As the dignified brief moment of silence filled the colorful Bryce Jordan Center, 46 hours into what would later be the most successful student-run philanthropic movement in history, a closer bond was formed. These hundreds of students, that put their hardest work and dedication into every decision or any moment of free time they had all year, became an even stronger family as the grand total of $12, 374,034.46 raised for the Four Diamonds Fund was revealed.
There was hugging, there were celebratory tears, and there was a sense of pride that nothing could break. And that is what being a part of THON is all about.
Fortunately, at last, it’s that time of year again. Students are eager to greater the previous year’s total and get involved in the whirlwind that is THON. However, with so many options to choose from, how is someone supposed to know what’s right for them – an organization or a committee (or both)?
With committee applications due Friday, we at Valley figured it would be appropriate to get the real information on what really being on a committee and an organization is like, and how they are different in terms of participation. While everyone’s in it for the kids, it is important to know the difference between the two, and how they work together in order to decide which one you would like to be a part of.
Join a committee
There’s nothing quite like the feeling of walking around campus, wearing your THON committee merchandise, and connecting with people all over the world to generate support for such an incredible organization. There are eleven different THON committees, each with multiple positions, and each with their own very essential puzzle piece to the success of the philanthropy.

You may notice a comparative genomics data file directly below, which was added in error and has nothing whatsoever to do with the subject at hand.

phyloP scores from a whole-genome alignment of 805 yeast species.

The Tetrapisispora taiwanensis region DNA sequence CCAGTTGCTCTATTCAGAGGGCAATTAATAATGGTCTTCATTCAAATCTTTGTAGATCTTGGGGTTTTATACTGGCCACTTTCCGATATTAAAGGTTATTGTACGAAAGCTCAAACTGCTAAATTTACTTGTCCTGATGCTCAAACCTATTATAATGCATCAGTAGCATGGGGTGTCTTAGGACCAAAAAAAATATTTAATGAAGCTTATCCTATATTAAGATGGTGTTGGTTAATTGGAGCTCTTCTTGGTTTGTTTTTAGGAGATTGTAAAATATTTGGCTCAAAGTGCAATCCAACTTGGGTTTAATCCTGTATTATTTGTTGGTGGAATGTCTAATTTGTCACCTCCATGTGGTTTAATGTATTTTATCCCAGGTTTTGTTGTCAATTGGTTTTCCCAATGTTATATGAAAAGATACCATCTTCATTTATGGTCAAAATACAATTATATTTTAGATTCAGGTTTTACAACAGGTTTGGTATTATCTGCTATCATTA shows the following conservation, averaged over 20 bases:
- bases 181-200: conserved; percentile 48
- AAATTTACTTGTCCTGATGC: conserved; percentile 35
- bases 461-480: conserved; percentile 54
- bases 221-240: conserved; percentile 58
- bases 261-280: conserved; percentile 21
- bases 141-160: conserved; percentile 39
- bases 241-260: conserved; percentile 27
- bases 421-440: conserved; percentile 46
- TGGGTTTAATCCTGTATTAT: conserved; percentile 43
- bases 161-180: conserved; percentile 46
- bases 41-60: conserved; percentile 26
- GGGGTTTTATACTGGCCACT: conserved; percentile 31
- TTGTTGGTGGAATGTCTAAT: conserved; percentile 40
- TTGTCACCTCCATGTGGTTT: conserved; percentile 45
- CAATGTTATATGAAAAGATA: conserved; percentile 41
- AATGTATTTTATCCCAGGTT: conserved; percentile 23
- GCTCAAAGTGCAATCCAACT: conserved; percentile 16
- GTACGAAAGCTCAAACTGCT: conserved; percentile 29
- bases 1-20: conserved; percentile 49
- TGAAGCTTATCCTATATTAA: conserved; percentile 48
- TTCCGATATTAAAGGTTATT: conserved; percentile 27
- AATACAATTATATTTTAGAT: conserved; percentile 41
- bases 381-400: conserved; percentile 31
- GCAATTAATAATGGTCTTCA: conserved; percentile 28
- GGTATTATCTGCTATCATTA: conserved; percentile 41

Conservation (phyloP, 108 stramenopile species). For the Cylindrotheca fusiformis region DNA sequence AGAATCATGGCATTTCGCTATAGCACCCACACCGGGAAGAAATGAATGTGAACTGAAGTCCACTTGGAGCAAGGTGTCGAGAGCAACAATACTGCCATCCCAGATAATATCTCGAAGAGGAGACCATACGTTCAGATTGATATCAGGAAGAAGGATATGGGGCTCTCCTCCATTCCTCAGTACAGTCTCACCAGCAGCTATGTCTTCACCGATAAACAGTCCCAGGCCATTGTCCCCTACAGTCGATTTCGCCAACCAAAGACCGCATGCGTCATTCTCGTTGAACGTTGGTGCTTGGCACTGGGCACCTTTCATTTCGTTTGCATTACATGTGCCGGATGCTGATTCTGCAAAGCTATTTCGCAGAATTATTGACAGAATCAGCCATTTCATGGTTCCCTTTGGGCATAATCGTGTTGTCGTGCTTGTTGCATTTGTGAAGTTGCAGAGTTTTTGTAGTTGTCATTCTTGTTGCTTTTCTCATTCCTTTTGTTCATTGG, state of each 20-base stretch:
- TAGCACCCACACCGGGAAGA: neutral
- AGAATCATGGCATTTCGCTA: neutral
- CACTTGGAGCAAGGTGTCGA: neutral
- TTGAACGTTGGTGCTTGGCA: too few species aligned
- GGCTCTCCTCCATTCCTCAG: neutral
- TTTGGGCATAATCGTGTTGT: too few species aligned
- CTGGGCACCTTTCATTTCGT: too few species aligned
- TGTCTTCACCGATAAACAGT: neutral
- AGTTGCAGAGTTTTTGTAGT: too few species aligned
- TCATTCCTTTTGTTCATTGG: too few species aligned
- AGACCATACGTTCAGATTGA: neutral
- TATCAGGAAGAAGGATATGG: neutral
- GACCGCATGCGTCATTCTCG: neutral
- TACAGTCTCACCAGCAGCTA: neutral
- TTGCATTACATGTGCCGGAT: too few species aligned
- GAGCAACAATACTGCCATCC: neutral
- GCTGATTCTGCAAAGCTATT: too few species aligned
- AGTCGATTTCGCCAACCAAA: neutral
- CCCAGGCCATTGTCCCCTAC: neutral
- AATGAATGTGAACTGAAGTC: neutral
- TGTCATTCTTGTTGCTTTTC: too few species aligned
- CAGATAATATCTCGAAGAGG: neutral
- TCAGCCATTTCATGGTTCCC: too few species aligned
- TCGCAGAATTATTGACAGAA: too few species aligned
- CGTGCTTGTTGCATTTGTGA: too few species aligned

While organizations are open for anyone to join, THON committees are selective, and have in-depth applications, and follow-up interviews to determine their stellar new members. Committees take on several responsibilities and deal with different criterion than an organization.
“Being on a committee offers insight into the business and planning aspects of THON,” THON Communications Overall Kelly Tompeck says. “Organizations are very fundraising heavy; a side of THON we obviously need. While committees do fund raise, they focus more on learning the ins and outs of what their particular committee does throughout the year.”
For example, the merchandise committee directly deals with selling and distributing THON merchandise, and the Rules and Regulations committee handles security throughout the BJC THON weekend. In order to get involved, applications for committees can be accessed at think.psu.edu, and are due Friday, Sep. 20th online at 5 p.m. and in person at the Alumni Hall in the HUB on Friday between 9 a.m. to 5 p.m.
Give an organization a try
While most people’s initial thought to get involved with THON is via one of its many and thriving committees, there are independent organizations on campus that have their own route of maneuvering their way for the kids THON weekend. Organizations are typically large and focus heavily on fundraising activities, but there may be an aspect of a committee you may be unaware of.
President of Pillar, Kate Hallinger, says that one of the most rewarding aspects of joining an organization is the fact that they have their own THON families as part of the Adopt-A-Family program.
“Having a close connection to a Four Diamonds Family and giving them support while they are going through an extremely hard time is such a privilege,” Hallinger says. “It provides a face to the cause and makes for an even deeper connection to THON.”
Well, there you have it. Both options sounds fantastic, just like THON itself, and the entire philanthropy simply would not exist without one another. The truth is, no matter if you’re in an organization, on a committee or dancing independently, or simply just in the stands, the experience THON offers students is one they will carry with them forever.
Photo by Sabine Clermont